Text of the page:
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  The New Paper 8 Oct 07
Once Cool now Cruel: No sponsors for historic Tiong Bahru Bird Corner
By Ng Tze Yong

THE bird brand just won't sit right.

The construction boards have finally come down at Tiong Bahru Block 53's famed bird corner and the pre-war flats have reopened as a boutique hotel.

But the melody of the songbirds - the mata puteh, sharma and jambu - is still missing.

The management of the new Link Hotel, which opened in July, hasn't been able to find sponsors for the corner's hooks and number tags.

The problem? Advertisers just don't want to be seen as condoning the caging of birds.

Said the hotel's executuve assistant manager, Mr James Ting, 47: 'Nowadays, every company wants to be eco-friendly. Everyone wants to love the earth.'

In the past two months, he has approached about 10 companies.

His pitch is tantalising as far as business proposals go: The welding of the 360 custom-made stainless steel hooks is expected to cost between $4,000 to $5,000 - peanuts in advertising terms.

Unlike an advertisement, the hooks will be there permanently. Locals - and flocks of tourists - will see it.

But Mr Ting's pitch is falling on deaf ears.

'Cruel, lah' is the reluctant reply.

No advertiser wants to see its logo swinging above a poor little songbird.

Animal rights activists compare bird-singing to bull-fighting. It's animal abuse, plain and simple.

Said Mr Lim Kim Seng, a committee member of the Nature Society's birdwatchers' group: 'No animal should be kept in captivity just for the sake of enjoyment.

'There should be a higher purpose, such as to save a species from extinction.'

The 45-year-old hopes that 'one day, society matures so that there is no longer a place for bird-singing'.

But Dr Kelvin Tan, president of the Singapore Heritage Society, begged to differ.

Animal rights is a good thing, he said. 'But then, what about pet dogs and zoos?'

The debate could go on forever, but will Tiong Bahru's bird corner ever see life again?

Public communications professor Lee Chun Wah from Nanyang Technological University believes that a sponsor can have its cake and eat it too.

'These days, companies talk about 'community PR', about generating goodwill beyond business,' he said.

'It can be defined in a broad way. It can be about heritage today and about the environment tomorrow.'

In the old days, it was an unlikely company - Dutch airline KLM - which was the sponsor. (See report above.)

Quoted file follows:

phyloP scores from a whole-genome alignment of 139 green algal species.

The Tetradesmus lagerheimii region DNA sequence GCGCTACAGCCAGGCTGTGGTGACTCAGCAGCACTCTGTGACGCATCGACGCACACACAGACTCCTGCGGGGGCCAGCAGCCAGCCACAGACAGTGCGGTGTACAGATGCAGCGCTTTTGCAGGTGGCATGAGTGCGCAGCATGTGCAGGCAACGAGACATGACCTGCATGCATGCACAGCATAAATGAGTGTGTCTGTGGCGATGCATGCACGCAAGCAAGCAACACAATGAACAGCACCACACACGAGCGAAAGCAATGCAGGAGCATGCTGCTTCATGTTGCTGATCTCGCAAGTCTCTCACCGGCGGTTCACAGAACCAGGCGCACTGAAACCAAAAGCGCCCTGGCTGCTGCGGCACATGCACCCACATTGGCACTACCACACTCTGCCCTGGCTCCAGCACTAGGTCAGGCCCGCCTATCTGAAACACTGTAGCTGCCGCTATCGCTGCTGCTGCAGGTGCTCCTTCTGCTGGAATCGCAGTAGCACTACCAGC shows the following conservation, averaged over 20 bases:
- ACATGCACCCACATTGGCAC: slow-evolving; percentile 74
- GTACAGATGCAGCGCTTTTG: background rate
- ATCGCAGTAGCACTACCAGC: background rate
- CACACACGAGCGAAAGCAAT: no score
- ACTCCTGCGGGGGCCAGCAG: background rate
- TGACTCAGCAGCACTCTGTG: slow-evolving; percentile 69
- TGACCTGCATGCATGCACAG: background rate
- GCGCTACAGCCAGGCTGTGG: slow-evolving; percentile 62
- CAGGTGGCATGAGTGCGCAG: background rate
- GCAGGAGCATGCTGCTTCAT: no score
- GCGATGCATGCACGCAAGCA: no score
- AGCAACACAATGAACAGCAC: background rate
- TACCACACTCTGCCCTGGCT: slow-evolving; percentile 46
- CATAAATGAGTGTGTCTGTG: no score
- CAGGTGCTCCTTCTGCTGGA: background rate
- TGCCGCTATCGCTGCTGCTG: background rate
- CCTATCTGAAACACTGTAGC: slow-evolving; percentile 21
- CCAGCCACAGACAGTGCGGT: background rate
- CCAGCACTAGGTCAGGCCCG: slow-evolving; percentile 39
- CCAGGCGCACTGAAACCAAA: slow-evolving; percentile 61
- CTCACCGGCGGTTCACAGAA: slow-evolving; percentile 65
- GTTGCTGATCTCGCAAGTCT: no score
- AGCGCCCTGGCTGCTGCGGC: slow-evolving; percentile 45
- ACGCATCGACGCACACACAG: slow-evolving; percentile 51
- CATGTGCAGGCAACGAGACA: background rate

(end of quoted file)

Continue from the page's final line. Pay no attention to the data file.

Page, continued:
Link Hotel has not approached KLM.

'We want to find a company that will fit our corporate image,' said Mr Ting. 'Airlines are kind of in the leisure business.'

Ultimately, the Link Hotel will pay for the hooks and the number tags if it has to.

It is contractually-bound to maintain the bird corner under the terms of the tender it won from the Singapore Tourism Board (STB) four years ago.

Still, it's not just about the hooks.

'You need to bring back the joy of the good old days,' said Tanjong Pagar Town Council's property manager Loy Sai Sai, 55.

It was his idea in 1997 to upgrade the then-shabby bird corner to what it is today.

'The old-timers loved it. They came here from Katong, from Malaysia and even from Thailand,' said Mr Loy.

On weekend mornings, there would be as many as 150 enthusiasts.

The onus, said Mr Loy, will be on the hotel to woo them back. Woo because of a spirit that went out with the kampungs: Community.

'If you go up to a stranger in a kopitiam and try to befriend him, people will think you are mad. But if you have your songbird, your cup of kopi... it's different,' said 56-year-old odd-job labourer Yee Weng Wah.


Theirs is a passion about nature's own song, a sport where singlets and slippers will do.

The old-timers decorate the cages like doll houses, with porcelain cups and cucumber slices. They listen for hours, the chirping taking them back to the kampung days.

Strict conservation rules have preserved the facade of Block 53. But the place now has a classy, cosmopolitan feel.

The old kopitiam where the old-timers huddled with their songbirds on rainy days is now a swanky Japanese restaurant. Hotel staff in spiffy suits tend to coachloads of tourists at the 288-room hotel, where one night costs between $260 and $600.

Although the hotel will only be officially opened next month, 90 per cent of the rooms have already been booked. Mr Ting wants the bird lovers to be part of its future.

'They don't have to worry about their attire. People walk around in hotels in their swimming trunks anyway,' he said.

'As long as the bird-lovers are well-behaved, they are welcome to our hotel for a drink or even just to use the toilet.'

The red carpet has been laid out. The hooks will come. But will that be enough to woo the birdmen back?


Bird corner started at Tiong Bahru Block 53 about 50 years ago.

Dutch journalist and bird lover Guus van Bladel joins uncles at Tiong Bahru bird corner in late 1980s.

He writes about corner in Dutch newspapers, drawing reporters from Holland, Japan, US and other countries.

Later, friend from Dutch airline KLM gets company to sponsor bird-singing contests.

KLM even provides hooks, number tags for cages.

In 1997, Tanjong Pagar-West Coast Town Council renovates bird corner under $60,000 spruce-up plan.

In 2003, block is put up for redevelopment. Macau-based Hang Huo Enterprise Group, which has businesses in construction and casinos, moves in to build Link Hotel.

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